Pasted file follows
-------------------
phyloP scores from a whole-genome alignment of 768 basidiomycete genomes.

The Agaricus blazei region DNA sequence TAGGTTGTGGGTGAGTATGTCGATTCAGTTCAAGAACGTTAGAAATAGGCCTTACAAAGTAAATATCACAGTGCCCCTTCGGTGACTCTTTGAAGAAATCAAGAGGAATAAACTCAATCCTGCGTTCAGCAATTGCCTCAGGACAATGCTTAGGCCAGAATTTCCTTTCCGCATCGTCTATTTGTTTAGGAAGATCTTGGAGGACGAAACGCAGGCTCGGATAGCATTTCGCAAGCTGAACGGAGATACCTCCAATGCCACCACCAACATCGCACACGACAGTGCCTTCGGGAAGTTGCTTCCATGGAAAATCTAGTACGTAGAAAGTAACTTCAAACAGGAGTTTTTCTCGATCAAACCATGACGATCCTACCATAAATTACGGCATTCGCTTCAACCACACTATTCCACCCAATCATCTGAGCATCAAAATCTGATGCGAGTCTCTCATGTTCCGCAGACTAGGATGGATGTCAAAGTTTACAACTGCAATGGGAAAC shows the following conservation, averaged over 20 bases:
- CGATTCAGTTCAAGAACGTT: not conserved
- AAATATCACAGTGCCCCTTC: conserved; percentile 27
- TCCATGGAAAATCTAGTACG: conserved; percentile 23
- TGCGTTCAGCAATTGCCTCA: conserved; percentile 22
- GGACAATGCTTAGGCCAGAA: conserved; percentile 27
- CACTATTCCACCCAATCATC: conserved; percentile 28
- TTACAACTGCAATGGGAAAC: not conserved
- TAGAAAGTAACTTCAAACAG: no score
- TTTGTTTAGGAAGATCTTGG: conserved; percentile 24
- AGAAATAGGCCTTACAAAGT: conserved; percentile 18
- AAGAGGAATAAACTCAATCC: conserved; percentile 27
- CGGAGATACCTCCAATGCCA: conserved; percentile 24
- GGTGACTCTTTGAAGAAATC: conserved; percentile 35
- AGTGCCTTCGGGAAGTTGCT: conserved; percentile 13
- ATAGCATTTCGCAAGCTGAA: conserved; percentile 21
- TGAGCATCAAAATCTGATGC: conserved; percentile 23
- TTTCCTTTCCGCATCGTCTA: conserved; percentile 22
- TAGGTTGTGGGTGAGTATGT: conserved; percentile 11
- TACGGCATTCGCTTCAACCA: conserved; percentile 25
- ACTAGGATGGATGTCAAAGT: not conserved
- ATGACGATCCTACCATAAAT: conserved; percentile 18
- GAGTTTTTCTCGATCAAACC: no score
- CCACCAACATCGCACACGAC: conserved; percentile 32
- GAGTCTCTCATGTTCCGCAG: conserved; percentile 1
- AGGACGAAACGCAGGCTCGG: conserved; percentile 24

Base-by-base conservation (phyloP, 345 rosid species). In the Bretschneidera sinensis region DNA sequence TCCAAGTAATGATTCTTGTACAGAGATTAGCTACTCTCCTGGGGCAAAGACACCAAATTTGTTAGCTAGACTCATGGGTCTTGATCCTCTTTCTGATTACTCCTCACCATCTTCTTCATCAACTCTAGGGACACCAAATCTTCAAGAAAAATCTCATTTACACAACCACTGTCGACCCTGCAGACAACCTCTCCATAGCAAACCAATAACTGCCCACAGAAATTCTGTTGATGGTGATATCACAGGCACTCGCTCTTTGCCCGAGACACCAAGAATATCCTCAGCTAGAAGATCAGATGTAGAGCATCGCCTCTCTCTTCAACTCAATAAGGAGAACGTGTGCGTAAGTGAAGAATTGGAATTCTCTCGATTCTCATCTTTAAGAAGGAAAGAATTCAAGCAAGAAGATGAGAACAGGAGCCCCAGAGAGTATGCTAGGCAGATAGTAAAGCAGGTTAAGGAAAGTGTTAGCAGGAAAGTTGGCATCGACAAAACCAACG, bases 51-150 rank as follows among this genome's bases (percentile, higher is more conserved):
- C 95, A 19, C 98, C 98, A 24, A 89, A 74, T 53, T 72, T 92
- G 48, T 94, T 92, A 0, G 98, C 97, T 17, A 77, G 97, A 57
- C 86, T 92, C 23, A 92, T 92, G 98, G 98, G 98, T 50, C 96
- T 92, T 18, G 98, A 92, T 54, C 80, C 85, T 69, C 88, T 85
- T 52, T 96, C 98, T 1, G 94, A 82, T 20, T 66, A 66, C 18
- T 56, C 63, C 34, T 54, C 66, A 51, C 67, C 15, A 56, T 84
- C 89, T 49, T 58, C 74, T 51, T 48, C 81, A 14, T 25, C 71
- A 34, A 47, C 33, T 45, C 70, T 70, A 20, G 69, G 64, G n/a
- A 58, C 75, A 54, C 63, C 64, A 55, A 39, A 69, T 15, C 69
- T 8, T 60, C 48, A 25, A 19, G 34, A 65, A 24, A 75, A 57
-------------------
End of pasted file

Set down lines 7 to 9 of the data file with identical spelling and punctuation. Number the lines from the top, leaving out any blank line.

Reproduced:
- GGACAATGCTTAGGCCAGAA: conserved; percentile 27
- CACTATTCCACCCAATCATC: conserved; percentile 28
- TTACAACTGCAATGGGAAAC: not conserved